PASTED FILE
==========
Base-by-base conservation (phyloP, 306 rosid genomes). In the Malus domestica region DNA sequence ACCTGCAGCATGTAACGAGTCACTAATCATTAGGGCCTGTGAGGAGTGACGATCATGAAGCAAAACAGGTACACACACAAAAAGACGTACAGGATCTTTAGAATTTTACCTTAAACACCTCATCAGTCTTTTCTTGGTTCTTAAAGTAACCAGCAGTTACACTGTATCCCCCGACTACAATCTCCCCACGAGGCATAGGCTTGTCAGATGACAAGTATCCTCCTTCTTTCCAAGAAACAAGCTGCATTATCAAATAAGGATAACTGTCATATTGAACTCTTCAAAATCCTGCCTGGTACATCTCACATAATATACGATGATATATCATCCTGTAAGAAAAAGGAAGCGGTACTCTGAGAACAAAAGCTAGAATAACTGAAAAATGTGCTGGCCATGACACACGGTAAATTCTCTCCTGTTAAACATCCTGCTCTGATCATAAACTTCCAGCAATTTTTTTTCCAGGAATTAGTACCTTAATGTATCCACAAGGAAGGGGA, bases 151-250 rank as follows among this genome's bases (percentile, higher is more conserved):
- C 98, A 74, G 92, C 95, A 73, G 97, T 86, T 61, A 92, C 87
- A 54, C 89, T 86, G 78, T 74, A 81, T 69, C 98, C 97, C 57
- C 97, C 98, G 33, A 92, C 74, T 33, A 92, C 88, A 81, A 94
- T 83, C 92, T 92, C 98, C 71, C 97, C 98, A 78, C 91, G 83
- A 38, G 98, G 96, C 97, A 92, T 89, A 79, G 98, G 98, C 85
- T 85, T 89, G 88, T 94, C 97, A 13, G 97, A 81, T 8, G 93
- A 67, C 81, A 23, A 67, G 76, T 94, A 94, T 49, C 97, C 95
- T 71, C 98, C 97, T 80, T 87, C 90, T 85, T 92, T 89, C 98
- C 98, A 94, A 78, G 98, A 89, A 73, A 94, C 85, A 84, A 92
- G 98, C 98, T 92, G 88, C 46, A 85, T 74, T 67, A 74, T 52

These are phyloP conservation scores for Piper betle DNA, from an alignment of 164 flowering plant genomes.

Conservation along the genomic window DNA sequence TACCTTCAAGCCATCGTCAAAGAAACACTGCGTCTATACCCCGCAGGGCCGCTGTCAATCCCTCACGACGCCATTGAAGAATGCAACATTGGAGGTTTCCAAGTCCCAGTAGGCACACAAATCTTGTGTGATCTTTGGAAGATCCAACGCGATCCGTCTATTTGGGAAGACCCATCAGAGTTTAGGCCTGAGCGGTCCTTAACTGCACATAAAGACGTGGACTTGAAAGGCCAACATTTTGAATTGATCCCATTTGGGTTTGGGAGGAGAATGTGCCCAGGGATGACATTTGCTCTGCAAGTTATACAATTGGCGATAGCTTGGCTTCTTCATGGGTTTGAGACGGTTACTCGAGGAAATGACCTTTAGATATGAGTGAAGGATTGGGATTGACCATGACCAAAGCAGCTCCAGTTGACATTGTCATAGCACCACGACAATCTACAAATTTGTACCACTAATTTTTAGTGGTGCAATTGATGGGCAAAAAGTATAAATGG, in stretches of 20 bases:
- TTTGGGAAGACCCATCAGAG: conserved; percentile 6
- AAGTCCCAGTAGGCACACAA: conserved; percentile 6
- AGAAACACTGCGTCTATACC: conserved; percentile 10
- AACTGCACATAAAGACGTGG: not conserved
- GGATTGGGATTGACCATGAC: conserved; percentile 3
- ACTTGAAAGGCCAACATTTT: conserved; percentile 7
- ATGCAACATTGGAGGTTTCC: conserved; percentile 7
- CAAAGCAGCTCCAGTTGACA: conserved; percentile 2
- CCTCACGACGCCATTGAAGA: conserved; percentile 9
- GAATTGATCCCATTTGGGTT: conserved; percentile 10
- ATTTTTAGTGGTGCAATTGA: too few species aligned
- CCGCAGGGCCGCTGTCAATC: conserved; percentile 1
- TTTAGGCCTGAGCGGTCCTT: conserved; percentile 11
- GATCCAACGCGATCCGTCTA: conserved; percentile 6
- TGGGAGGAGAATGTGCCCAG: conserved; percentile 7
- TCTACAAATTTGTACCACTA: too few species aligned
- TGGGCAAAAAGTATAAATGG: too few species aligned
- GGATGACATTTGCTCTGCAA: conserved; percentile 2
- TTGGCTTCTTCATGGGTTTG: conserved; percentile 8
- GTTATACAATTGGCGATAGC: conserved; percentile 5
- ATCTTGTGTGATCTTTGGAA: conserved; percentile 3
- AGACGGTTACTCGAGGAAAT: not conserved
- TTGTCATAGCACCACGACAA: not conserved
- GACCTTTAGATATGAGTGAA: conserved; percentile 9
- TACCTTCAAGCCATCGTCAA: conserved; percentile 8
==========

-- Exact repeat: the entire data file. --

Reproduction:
Base-by-base conservation (phyloP, 306 rosid genomes). In the Malus domestica region DNA sequence ACCTGCAGCATGTAACGAGTCACTAATCATTAGGGCCTGTGAGGAGTGACGATCATGAAGCAAAACAGGTACACACACAAAAAGACGTACAGGATCTTTAGAATTTTACCTTAAACACCTCATCAGTCTTTTCTTGGTTCTTAAAGTAACCAGCAGTTACACTGTATCCCCCGACTACAATCTCCCCACGAGGCATAGGCTTGTCAGATGACAAGTATCCTCCTTCTTTCCAAGAAACAAGCTGCATTATCAAATAAGGATAACTGTCATATTGAACTCTTCAAAATCCTGCCTGGTACATCTCACATAATATACGATGATATATCATCCTGTAAGAAAAAGGAAGCGGTACTCTGAGAACAAAAGCTAGAATAACTGAAAAATGTGCTGGCCATGACACACGGTAAATTCTCTCCTGTTAAACATCCTGCTCTGATCATAAACTTCCAGCAATTTTTTTTCCAGGAATTAGTACCTTAATGTATCCACAAGGAAGGGGA, bases 151-250 rank as follows among this genome's bases (percentile, higher is more conserved):
- C 98, A 74, G 92, C 95, A 73, G 97, T 86, T 61, A 92, C 87
- A 54, C 89, T 86, G 78, T 74, A 81, T 69, C 98, C 97, C 57
- C 97, C 98, G 33, A 92, C 74, T 33, A 92, C 88, A 81, A 94
- T 83, C 92, T 92, C 98, C 71, C 97, C 98, A 78, C 91, G 83
- A 38, G 98, G 96, C 97, A 92, T 89, A 79, G 98, G 98, C 85
- T 85, T 89, G 88, T 94, C 97, A 13, G 97, A 81, T 8, G 93
- A 67, C 81, A 23, A 67, G 76, T 94, A 94, T 49, C 97, C 95
- T 71, C 98, C 97, T 80, T 87, C 90, T 85, T 92, T 89, C 98
- C 98, A 94, A 78, G 98, A 89, A 73, A 94, C 85, A 84, A 92
- G 98, C 98, T 92, G 88, C 46, A 85, T 74, T 67, A 74, T 52

These are phyloP conservation scores for Piper betle DNA, from an alignment of 164 flowering plant genomes.

Conservation along the genomic window DNA sequence TACCTTCAAGCCATCGTCAAAGAAACACTGCGTCTATACCCCGCAGGGCCGCTGTCAATCCCTCACGACGCCATTGAAGAATGCAACATTGGAGGTTTCCAAGTCCCAGTAGGCACACAAATCTTGTGTGATCTTTGGAAGATCCAACGCGATCCGTCTATTTGGGAAGACCCATCAGAGTTTAGGCCTGAGCGGTCCTTAACTGCACATAAAGACGTGGACTTGAAAGGCCAACATTTTGAATTGATCCCATTTGGGTTTGGGAGGAGAATGTGCCCAGGGATGACATTTGCTCTGCAAGTTATACAATTGGCGATAGCTTGGCTTCTTCATGGGTTTGAGACGGTTACTCGAGGAAATGACCTTTAGATATGAGTGAAGGATTGGGATTGACCATGACCAAAGCAGCTCCAGTTGACATTGTCATAGCACCACGACAATCTACAAATTTGTACCACTAATTTTTAGTGGTGCAATTGATGGGCAAAAAGTATAAATGG, in stretches of 20 bases:
- TTTGGGAAGACCCATCAGAG: conserved; percentile 6
- AAGTCCCAGTAGGCACACAA: conserved; percentile 6
- AGAAACACTGCGTCTATACC: conserved; percentile 10
- AACTGCACATAAAGACGTGG: not conserved
- GGATTGGGATTGACCATGAC: conserved; percentile 3
- ACTTGAAAGGCCAACATTTT: conserved; percentile 7
- ATGCAACATTGGAGGTTTCC: conserved; percentile 7
- CAAAGCAGCTCCAGTTGACA: conserved; percentile 2
- CCTCACGACGCCATTGAAGA: conserved; percentile 9
- GAATTGATCCCATTTGGGTT: conserved; percentile 10
- ATTTTTAGTGGTGCAATTGA: too few species aligned
- CCGCAGGGCCGCTGTCAATC: conserved; percentile 1
- TTTAGGCCTGAGCGGTCCTT: conserved; percentile 11
- GATCCAACGCGATCCGTCTA: conserved; percentile 6
- TGGGAGGAGAATGTGCCCAG: conserved; percentile 7
- TCTACAAATTTGTACCACTA: too few species aligned
- TGGGCAAAAAGTATAAATGG: too few species aligned
- GGATGACATTTGCTCTGCAA: conserved; percentile 2
- TTGGCTTCTTCATGGGTTTG: conserved; percentile 8
- GTTATACAATTGGCGATAGC: conserved; percentile 5
- ATCTTGTGTGATCTTTGGAA: conserved; percentile 3
- AGACGGTTACTCGAGGAAAT: not conserved
- TTGTCATAGCACCACGACAA: not conserved
- GACCTTTAGATATGAGTGAA: conserved; percentile 9
- TACCTTCAAGCCATCGTCAA: conserved; percentile 8